Last week we reported on comments by Elon Musk characterizing lidar as a “fool’s errand.” Since then researchers at Cornell reported that cameras may be all that are needed for autonomous driving and at the same time concern was raised that the public is being misled by Musk’s use of the term autonomy.
The headline in Gizmodo read “Elon Musk Was Right: Cheap Cameras Could Replace Lidar on Self-Driving Cars.” In a paper that will be presented at the 2019 Conference on Computer Vision and Pattern Recognition in June entitled, “Pseudo-LiDAR from Visual Depth Estimation: Bridging the Gap in 3D Object Detection for Autonomous Driving,” Cornell researchers detail a potential breakthrough for autonomous vehicles.
Cameras have typically been considered an inferior technology to Lidar given that they’re often installed at low angles, near a vehicle’s bumper, resulting in images that tend to distort objects in the distance which confuses neural networks trying to process and interpret the data.
But by placing a pair of cheap cameras on either side of a vehicle behind its windshield, stereoscopic images are produced which can be converted to 3D data. Because the images are being generated from a higher vantage point, closer to where Lidar systems are typically installed, the 3D data that was generated from the cameras was found to be nearly as precise as what laser scanners are able to generate, without distortion, and at a fraction of the cost.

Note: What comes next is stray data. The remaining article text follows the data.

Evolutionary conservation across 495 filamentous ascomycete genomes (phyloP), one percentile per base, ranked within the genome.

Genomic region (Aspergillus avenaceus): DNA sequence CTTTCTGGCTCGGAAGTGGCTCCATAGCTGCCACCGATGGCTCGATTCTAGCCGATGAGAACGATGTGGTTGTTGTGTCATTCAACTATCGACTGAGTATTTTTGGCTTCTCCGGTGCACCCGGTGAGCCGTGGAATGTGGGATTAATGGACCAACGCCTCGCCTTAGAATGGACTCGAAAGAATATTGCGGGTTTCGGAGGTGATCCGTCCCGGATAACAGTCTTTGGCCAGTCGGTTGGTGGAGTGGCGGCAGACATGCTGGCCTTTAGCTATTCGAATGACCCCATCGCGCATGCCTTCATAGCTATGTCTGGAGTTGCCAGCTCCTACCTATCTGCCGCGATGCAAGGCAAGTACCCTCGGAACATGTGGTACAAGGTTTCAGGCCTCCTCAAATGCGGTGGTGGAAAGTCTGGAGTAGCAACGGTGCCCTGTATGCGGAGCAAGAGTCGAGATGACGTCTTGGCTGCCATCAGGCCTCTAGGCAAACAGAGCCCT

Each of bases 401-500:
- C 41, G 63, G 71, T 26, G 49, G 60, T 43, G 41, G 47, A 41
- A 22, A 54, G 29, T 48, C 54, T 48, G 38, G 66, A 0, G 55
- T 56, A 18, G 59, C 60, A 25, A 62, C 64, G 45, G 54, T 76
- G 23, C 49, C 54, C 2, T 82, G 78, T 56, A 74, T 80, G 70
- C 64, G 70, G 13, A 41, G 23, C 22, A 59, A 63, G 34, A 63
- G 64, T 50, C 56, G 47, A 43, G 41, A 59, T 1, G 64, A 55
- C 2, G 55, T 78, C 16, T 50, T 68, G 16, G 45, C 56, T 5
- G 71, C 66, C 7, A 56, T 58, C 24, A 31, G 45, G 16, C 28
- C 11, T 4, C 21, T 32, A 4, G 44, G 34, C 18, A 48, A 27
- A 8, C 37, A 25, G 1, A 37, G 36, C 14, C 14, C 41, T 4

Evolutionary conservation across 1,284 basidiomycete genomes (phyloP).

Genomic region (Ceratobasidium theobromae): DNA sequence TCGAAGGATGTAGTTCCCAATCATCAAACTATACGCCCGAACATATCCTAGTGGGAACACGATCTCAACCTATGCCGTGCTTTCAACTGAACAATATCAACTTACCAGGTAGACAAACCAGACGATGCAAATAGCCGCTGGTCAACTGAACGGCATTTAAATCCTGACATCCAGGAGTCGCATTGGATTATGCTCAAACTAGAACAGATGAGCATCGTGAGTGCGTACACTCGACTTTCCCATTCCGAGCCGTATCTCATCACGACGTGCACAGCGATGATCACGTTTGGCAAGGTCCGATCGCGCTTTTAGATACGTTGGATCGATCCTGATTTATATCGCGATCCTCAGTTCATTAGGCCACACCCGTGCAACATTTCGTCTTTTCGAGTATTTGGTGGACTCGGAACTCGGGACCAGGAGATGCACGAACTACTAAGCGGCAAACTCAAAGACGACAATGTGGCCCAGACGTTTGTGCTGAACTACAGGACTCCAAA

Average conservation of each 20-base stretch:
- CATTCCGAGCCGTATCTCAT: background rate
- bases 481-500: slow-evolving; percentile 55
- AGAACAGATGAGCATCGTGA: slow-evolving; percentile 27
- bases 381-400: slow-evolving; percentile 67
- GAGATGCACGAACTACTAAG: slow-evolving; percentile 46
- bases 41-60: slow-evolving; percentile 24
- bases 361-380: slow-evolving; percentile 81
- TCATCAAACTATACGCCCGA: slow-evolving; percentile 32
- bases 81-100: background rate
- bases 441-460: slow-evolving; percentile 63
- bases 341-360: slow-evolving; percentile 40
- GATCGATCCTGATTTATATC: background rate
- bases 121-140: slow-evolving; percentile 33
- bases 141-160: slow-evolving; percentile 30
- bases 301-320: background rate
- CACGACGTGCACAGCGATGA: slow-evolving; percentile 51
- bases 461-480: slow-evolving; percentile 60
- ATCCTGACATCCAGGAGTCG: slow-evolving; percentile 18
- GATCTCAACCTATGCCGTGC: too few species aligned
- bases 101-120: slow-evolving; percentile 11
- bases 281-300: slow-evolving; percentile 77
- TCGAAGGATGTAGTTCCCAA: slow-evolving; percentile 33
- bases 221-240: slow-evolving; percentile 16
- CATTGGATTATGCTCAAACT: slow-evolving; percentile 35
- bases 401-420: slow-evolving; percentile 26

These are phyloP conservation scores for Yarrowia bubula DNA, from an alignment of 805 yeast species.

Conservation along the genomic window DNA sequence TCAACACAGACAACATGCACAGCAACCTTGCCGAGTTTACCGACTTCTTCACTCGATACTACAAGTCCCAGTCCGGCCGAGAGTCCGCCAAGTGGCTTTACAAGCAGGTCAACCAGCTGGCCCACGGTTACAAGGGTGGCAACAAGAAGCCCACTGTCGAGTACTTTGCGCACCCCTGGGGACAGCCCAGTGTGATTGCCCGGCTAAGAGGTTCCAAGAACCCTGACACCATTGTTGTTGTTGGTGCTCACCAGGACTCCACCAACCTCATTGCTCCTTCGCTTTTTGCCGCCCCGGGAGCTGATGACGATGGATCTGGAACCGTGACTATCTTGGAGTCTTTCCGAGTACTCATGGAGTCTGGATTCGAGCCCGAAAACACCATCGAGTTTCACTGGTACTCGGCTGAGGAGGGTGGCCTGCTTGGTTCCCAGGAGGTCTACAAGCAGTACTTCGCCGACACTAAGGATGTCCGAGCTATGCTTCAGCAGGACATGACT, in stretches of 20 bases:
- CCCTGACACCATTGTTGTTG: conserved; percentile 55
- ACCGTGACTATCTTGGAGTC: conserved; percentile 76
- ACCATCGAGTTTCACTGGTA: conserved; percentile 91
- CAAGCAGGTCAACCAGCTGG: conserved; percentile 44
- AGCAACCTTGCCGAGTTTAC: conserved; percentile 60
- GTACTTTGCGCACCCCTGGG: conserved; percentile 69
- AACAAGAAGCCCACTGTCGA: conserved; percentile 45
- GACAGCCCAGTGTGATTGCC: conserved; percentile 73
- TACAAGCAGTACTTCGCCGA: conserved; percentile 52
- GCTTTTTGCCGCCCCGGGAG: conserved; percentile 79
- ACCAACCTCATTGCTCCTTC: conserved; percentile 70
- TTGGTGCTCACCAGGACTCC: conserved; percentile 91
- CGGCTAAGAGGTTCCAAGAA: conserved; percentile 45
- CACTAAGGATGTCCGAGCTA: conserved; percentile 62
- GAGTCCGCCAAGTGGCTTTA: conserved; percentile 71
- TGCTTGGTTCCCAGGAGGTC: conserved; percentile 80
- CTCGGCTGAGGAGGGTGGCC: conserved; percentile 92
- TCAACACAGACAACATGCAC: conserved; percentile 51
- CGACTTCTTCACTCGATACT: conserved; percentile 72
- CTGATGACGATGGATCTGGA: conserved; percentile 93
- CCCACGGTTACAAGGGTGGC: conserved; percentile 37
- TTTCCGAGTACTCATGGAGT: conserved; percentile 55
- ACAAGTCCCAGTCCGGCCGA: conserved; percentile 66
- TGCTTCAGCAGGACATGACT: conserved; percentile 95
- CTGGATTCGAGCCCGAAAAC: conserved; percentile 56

Marta Hall, president of the San Jose-based Velodyne, said Musk’s comments are adding to confusion about autonomous vehicles: “I say this because of my concern for the roll out of the autonomous project without undue tragedy,” she said in a statement. “When it comes to Tesla’s claims, ‘consumer beware,’ is advised.”
Hall argues that Tesla and Musk have conflated being “almost autonomous” with becoming “fully autonomous.”
“Velodyne takes the position that ‘autonomy,’ implies that a car can drive safely and do all functions while a driver takes a nap,” she said. “Tesla offers what are really ‘driver features,’ not autonomy. They are cool features that are fun, but not for napping.”
And the beat goes on.
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